Father Gregory Boyle, founder of Homeboy Industries and author of the memoir “Tattoos on the Heart,” spoke during an All-School Meeting in Caswell Hall organized by the Marlborough School Charitable Fund (MSCF) on Nov. 10 about his 25 years at Homeboy Industries, a non-profit organization that assists at-risk youth and former gang members in becoming contributing members of their communities through job placement, job training and adult education. In his speech, Boyle emphasized the importance of mutual kinship among all members of society.
MSCF raised $7,500 for Homegirl Cafe, a branch of Homeboy Industries, through “ECOuture,” its charitable fashion show event in 2009. Homegirl Bakery, another offshoot, is well known in the community for their fresh, scrumptious pastries. MSCF Co-President Maya ’12 said that club members were eager to invite Boyle to share his inspiring stories of dedication to community service with the School.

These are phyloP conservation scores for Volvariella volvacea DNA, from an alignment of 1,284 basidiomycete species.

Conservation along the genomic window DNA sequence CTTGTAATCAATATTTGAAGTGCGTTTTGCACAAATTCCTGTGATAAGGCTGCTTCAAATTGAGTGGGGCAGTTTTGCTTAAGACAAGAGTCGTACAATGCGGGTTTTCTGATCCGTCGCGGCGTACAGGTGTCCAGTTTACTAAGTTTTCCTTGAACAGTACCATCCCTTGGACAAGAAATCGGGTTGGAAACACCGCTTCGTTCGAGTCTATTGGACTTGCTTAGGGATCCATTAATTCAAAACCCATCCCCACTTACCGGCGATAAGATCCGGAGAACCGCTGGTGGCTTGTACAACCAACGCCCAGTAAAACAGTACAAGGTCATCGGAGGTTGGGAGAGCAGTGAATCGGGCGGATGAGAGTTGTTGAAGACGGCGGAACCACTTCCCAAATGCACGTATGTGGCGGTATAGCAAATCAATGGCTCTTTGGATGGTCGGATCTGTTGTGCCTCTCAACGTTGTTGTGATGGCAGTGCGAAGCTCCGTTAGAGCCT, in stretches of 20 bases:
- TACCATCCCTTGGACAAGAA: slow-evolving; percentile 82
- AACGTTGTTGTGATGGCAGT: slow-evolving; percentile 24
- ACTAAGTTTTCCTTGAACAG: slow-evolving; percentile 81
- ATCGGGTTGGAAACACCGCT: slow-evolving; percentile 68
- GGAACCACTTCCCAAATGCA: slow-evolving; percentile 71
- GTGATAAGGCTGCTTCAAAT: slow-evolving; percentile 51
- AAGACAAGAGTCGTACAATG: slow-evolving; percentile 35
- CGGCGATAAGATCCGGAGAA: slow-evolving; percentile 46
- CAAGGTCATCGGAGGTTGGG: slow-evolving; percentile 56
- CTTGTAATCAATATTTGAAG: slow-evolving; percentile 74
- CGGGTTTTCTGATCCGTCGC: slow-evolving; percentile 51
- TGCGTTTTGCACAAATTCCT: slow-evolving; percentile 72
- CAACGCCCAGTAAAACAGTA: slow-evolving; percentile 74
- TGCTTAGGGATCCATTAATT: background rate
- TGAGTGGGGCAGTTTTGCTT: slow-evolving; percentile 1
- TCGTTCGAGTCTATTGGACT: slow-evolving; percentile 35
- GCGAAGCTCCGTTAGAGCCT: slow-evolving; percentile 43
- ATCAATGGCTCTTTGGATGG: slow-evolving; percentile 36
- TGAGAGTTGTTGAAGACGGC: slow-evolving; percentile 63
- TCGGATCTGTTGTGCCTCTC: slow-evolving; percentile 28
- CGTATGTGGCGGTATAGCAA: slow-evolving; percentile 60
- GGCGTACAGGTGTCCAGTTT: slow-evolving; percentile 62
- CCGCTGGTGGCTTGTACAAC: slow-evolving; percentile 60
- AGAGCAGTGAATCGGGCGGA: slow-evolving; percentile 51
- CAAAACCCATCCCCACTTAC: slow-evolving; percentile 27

“We hope to raise awareness about the needs of youth in Los Angeles. Through this assembly we hope to broaden people’s perceptions and help them realize the level of need in the very city we live in,” Maya said.
In addition to employment opportunities and education, Homeboy Industries provides free services such as therapy, tattoo removal, legal counseling and anger management classes to anyone who seeks help. Each person who walks into Homeboy Industries’ headquarters in Chinatown to seek help does so completely voluntarily.
Tears were shed as Father Boyle recounted the heartbreaking lives of three men named Puppet, Mario and Bandit. Through the stories, Boyle portrayed his life’s work not as a series of philanthropic or charitable gestures but as fulfilling his responsibilities to a community that has also given back to him.
Hannah ’14 said that she thoroughly enjoyed hearing Boyle’s inspirational words, though she doesn’t view social justice as being necessarily tied to a spiritual obligation.
“I thought there were too many religious references… But I was still really moved by his speech,” Hannah said.
Teachers and students alike were profoundly affected by his stories and words of passion.
“[Boyle was] fabulous… He is a very engaging speaker,” math instructor Alison Moser said.